Iglich, Esther , Walker, Jennie .
Thoreauvian Science: beyond the disciplines.
LITERARY reflections on field observations recorded over a century ago still hold the power to spark the interest of todays jaded learners when presented in an active-learning setting. Thoreau was a man of letters and a keen observer of nature who offered his readers an understanding of plant succession, the intricacies of fruit, as well as insightful discussions of the functionality of wildness and sustainability. In the course, Thoreauvain Science, students followed his model through experiential field and lab studies, journal writings and alternative creative expressions. After reading the essay Wild Fruits, a discussion of fruit evolved into a gourmet, vegetarian feast as students more fully answered the question: What is a fruit? After visiting a large, self-sustaining dairy farm powered by methane gas, a journal assignment encouraged students to write of the problems associated with fossil fuel use, to consider possible renewable alternatives, and to relate their reflection to what Thoreau had to say about simplicity. Transversing swamps, shores and forest, piqued participants interest in observable factors that modify successional patterns, while student-crafted art and music pieces eloquently reflected their perceptions of nature's design and tempo as influenced by Thoreau. By intergrading methods from both the sciences and arts, and by challenging students both physically and intellectually through intensive nature treks, participants gained a heightened appreciation for plants and the habitat in which they live.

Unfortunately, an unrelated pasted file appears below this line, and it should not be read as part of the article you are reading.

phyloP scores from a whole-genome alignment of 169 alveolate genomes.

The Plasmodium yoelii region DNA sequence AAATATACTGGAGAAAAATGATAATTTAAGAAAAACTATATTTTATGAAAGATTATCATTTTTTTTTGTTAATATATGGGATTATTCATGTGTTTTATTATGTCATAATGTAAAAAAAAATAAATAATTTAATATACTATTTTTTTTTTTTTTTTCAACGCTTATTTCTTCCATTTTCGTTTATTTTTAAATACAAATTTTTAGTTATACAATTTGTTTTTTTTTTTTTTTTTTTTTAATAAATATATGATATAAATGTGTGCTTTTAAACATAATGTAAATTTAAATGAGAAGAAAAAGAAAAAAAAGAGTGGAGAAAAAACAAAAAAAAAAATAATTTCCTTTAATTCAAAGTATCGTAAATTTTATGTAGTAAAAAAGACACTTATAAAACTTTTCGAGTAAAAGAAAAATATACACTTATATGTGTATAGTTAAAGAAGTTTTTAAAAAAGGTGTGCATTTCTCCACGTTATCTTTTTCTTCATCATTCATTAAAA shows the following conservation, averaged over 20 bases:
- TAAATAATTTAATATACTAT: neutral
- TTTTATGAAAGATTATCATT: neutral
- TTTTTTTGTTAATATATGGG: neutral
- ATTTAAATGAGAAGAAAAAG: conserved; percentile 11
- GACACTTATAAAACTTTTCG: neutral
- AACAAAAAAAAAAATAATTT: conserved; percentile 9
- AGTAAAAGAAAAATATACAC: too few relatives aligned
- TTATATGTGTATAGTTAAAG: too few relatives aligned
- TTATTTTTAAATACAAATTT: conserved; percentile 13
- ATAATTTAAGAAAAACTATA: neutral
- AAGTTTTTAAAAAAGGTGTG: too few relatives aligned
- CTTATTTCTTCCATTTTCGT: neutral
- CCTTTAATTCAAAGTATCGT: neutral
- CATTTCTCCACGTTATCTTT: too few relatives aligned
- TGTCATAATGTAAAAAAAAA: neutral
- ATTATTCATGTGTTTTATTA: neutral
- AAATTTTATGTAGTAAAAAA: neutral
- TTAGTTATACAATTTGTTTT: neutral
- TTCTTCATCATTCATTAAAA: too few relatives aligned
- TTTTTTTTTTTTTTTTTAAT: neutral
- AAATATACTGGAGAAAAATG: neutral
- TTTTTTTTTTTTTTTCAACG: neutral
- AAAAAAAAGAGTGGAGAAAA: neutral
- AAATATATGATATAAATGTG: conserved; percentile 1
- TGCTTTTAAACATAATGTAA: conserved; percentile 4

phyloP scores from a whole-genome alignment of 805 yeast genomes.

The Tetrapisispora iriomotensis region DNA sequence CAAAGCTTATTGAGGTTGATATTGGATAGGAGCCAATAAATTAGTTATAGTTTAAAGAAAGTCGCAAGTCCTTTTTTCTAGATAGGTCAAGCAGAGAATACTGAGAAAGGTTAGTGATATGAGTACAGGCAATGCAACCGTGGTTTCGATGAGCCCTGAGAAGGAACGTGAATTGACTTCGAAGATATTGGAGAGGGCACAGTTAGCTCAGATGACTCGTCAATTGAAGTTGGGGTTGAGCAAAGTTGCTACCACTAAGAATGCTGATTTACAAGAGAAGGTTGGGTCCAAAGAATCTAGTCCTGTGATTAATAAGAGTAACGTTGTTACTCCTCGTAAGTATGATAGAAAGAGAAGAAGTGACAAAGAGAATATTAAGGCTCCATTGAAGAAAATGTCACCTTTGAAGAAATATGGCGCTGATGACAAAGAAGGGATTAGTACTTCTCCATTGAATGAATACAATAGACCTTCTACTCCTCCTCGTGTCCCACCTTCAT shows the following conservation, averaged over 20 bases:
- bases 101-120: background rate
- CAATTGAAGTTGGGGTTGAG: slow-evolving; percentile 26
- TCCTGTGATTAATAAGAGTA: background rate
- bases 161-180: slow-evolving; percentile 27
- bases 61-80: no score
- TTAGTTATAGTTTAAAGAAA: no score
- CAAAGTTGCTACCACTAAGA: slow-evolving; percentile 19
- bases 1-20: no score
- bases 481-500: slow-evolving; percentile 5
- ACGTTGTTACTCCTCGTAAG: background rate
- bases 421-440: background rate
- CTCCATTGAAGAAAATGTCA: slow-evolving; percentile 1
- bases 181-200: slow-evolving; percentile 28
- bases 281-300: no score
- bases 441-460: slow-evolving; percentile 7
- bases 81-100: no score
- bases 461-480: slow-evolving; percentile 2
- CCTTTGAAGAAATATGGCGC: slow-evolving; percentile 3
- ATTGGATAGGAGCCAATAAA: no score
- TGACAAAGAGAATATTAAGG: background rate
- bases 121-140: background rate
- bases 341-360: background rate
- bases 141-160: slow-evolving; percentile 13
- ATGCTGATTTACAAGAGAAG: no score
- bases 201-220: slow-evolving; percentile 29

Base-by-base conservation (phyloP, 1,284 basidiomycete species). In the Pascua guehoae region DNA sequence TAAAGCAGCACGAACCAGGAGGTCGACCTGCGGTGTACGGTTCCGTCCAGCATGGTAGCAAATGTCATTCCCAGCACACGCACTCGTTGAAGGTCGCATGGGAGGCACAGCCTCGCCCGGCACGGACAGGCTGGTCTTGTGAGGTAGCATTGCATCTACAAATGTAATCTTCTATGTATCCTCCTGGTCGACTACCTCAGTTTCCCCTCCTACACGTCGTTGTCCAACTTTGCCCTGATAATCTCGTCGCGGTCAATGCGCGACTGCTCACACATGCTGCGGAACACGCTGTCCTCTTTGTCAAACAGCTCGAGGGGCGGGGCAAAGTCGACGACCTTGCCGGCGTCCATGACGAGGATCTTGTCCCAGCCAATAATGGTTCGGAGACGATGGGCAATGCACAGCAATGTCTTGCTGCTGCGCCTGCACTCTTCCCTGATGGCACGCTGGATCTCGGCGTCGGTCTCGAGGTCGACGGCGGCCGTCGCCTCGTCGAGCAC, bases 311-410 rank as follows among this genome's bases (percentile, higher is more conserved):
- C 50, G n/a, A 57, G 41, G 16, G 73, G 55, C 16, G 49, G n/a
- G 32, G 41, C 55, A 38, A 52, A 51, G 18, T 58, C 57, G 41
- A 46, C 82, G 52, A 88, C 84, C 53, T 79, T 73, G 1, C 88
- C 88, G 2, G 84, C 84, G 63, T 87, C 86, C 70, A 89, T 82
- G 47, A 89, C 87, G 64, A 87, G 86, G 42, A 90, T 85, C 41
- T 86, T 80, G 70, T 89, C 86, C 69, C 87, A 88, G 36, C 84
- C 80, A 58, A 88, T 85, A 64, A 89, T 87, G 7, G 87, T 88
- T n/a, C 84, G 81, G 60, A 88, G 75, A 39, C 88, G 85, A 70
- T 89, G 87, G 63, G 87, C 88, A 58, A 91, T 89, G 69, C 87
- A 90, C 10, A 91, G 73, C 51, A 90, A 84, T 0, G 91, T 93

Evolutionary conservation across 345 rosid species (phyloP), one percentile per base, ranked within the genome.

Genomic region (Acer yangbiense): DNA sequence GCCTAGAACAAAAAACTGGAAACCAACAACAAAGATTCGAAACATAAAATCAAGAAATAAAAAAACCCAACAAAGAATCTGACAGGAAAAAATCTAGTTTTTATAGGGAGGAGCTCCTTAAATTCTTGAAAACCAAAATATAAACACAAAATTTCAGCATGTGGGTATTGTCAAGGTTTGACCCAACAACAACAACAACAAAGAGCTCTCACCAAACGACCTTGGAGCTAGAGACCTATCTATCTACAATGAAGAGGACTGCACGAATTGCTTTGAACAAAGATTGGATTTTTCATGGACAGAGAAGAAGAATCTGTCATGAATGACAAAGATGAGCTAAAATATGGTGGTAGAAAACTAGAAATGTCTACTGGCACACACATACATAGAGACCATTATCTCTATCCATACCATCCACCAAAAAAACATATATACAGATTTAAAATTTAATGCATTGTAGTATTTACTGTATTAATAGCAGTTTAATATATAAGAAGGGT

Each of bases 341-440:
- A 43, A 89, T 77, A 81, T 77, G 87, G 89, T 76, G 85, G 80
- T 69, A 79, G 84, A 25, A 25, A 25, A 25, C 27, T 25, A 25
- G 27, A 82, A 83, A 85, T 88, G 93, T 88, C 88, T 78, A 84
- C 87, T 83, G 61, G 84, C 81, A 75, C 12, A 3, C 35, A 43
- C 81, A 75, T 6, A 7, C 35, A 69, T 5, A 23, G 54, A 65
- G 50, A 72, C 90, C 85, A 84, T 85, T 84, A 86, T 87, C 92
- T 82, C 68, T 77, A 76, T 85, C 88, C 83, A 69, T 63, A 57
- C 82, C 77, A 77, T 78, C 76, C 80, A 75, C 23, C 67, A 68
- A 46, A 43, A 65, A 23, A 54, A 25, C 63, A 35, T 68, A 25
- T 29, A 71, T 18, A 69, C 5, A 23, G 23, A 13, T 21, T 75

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1 - McDaniel College, Biology and Environmental Policy & Science, 2 College Hill, Westminster, Maryland, 21157, USA
across the disciplines
Presentation Type: Oral Paper:Papers for Sections
Location: 207-209/Kandall Hall
Date: Monday, July 31st, 2006
Time: 9:45 AM